Written and Illustrated by: Faith Erin Hicks
Published by: Slave Labor Graphics
Reviewed by: Kristian Horn
Zombies have infested the landscape of pop culture for a long time now. Ever since Danny Boyle revived the concept of infected undead years ago in 28 Days Later, the zombie has exploded into the mainstream of popular fiction. Once 28 Days Later proved that the zombie (or something like it) could be compelling again a floodgate of zombie media seeped onto consciousness of nerd fandom. Even comics would get in on the act, with Robert Kirkman’s The Walking Dead becoming the patient X for a floodgate of zombie tales that would swarm over the sequential art form that was once only popularized by men and women in tights fighting crime.
Before you knew it, a new zombie comic was coming out every couple of months. Some were obviously better than others but many were re-hashes of something better that had come before and been told in superior form in either film, comic, or book form. The zombie glut that had afflicted most of the rest of media tableau took hold in comics and while some were better than others, not many of them offered much in the realm of originality. Many zombie comics that were published at the initiation of the zombie explosion were as stale as the beasts that inspired them.
Luckily, Faith Erin Hicks’s Zombies Calling was not one of those stale zombie tales. Zombies Calling is a decidedly different take on the zombie subgenre to be sure in that, much like Shaun of the Dead, it very much embraces the “fun” aspect of undead plague movies. It avoids drowning itself in the seriousness of the “reality” of the zombie apocalypse scenario and embraces the adventure aspect of it. While it’s true that the monsters in Zombie Calling are indeed dangerous, the characters’ reaction to them is influenced by good old-fashioned horror fan fun. This comic takes place in a world where zombie movies exist and the protagonists themselves happen to be zombie movie fans. Because of this, they are in the know about how to appropriately survive a zombie attack. The energy with which at least two of the characters embrace the challenge of zombie survival leaps off the page and that sense of enthusiasm, dare I say it, is infectious. It’s this aspect of the book that makes Zombies Calling different than the usual fiction that uses the undead as its centerpiece. Rather than sinking into the morass of existential dread that most zombie fiction does, it looks at it from a fan’s perspective of the genre and has a great time twisting it around into something completely enjoyable.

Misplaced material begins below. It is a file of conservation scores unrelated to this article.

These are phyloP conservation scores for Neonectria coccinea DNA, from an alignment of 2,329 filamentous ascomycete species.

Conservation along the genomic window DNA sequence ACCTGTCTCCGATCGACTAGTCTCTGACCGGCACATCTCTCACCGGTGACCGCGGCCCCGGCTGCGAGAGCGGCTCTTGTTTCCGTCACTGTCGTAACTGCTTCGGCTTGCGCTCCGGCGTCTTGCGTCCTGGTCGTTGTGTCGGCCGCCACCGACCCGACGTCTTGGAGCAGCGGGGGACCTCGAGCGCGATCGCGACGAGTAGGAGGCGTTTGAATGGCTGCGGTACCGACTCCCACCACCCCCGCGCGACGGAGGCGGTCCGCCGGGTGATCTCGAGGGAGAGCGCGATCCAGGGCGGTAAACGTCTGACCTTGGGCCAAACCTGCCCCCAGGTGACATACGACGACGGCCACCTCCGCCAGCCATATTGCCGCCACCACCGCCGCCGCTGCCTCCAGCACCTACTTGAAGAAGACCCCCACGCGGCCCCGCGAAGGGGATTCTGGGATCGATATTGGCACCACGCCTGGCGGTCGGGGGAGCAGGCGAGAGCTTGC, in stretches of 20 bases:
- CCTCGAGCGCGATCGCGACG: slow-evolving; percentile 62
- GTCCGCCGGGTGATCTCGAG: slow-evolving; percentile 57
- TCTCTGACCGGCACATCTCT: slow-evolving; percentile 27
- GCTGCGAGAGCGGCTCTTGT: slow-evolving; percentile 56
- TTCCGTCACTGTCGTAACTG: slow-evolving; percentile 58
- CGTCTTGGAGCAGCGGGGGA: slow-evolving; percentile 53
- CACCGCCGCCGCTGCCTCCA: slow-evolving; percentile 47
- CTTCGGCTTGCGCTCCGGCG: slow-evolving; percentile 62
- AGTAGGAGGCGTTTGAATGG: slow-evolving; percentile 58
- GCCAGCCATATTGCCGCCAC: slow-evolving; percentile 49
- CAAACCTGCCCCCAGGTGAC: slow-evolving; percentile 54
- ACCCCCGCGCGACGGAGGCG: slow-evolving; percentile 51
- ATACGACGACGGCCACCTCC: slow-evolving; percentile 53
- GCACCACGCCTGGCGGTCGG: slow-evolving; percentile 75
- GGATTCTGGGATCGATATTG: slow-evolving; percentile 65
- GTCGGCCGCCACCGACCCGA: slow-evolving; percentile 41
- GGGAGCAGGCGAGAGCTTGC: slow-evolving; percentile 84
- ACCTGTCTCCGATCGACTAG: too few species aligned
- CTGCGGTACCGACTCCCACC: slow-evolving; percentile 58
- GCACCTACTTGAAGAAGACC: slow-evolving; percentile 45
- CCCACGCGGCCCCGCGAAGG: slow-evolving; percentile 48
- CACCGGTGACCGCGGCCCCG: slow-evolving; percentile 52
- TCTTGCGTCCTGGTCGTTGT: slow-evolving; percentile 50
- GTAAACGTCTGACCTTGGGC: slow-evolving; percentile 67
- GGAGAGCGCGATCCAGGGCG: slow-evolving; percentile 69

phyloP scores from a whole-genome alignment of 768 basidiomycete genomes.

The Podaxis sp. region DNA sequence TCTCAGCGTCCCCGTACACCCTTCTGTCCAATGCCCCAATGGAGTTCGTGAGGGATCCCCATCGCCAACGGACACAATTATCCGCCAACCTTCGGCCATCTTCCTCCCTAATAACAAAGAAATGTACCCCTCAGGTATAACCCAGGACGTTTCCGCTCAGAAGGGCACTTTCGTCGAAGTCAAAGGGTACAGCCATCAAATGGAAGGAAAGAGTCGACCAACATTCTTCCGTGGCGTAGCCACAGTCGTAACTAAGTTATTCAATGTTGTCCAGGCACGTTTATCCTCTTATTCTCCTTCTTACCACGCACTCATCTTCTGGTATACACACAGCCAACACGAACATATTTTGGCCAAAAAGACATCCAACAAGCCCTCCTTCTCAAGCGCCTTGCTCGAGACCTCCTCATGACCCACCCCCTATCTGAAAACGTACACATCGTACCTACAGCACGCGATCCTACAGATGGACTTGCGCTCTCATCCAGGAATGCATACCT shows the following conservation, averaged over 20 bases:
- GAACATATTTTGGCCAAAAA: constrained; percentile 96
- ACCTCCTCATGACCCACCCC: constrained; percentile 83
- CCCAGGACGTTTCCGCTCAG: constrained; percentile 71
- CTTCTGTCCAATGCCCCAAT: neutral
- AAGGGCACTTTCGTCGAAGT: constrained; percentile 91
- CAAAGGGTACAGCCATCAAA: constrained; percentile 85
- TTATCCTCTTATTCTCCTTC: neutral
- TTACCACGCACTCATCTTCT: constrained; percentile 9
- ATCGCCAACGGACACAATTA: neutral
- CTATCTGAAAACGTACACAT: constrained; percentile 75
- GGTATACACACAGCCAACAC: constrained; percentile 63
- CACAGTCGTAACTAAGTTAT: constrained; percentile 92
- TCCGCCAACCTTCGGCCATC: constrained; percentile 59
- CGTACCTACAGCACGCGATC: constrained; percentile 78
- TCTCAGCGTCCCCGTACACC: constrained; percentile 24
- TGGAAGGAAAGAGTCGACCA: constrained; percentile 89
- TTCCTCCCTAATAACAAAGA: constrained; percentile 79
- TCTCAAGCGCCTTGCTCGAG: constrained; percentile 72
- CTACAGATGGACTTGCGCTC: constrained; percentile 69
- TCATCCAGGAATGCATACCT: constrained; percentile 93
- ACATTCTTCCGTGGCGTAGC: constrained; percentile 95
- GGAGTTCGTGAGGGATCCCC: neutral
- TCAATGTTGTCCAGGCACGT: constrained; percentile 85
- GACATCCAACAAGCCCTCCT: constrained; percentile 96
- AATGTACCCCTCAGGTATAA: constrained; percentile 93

Hicks’s artwork in the book is terrific. The story is rendered in beautifully cartoony black brushwork. It’s a look that embraces the gloom of horror but lightens it up with its animation-like style. Hicks is a great cartoonist and her characters are flexible and lively on the page. Each panel is filled with detail and you can really get a sense of the care that was given to the artwork. Not only is Zombies Calling a fun book to read it’s also a fun book to look at.
I’d picked up Zombies Calling because my young daughter had asked me if there were any zombie comics that existed that young kids could read. While this comic doesn’t fit quite that bill (there’s a couple of what I consider inappropriate jokes sprinkled throughout) it is a good zombie read if you find the average zombie gore fest not to your liking. While Faith Erin Hicks hasn’t necessarily made an all ages zombie comic she has made one for readers who might find your usual zombie comic or movie a tad too intense. Zombies Calling is an amusing read that captures the spirit of the shambling undead tale but keeps everything on an even PG rating level. It’s worth seeking out if what you want is actual Halloween fun without too much of the fright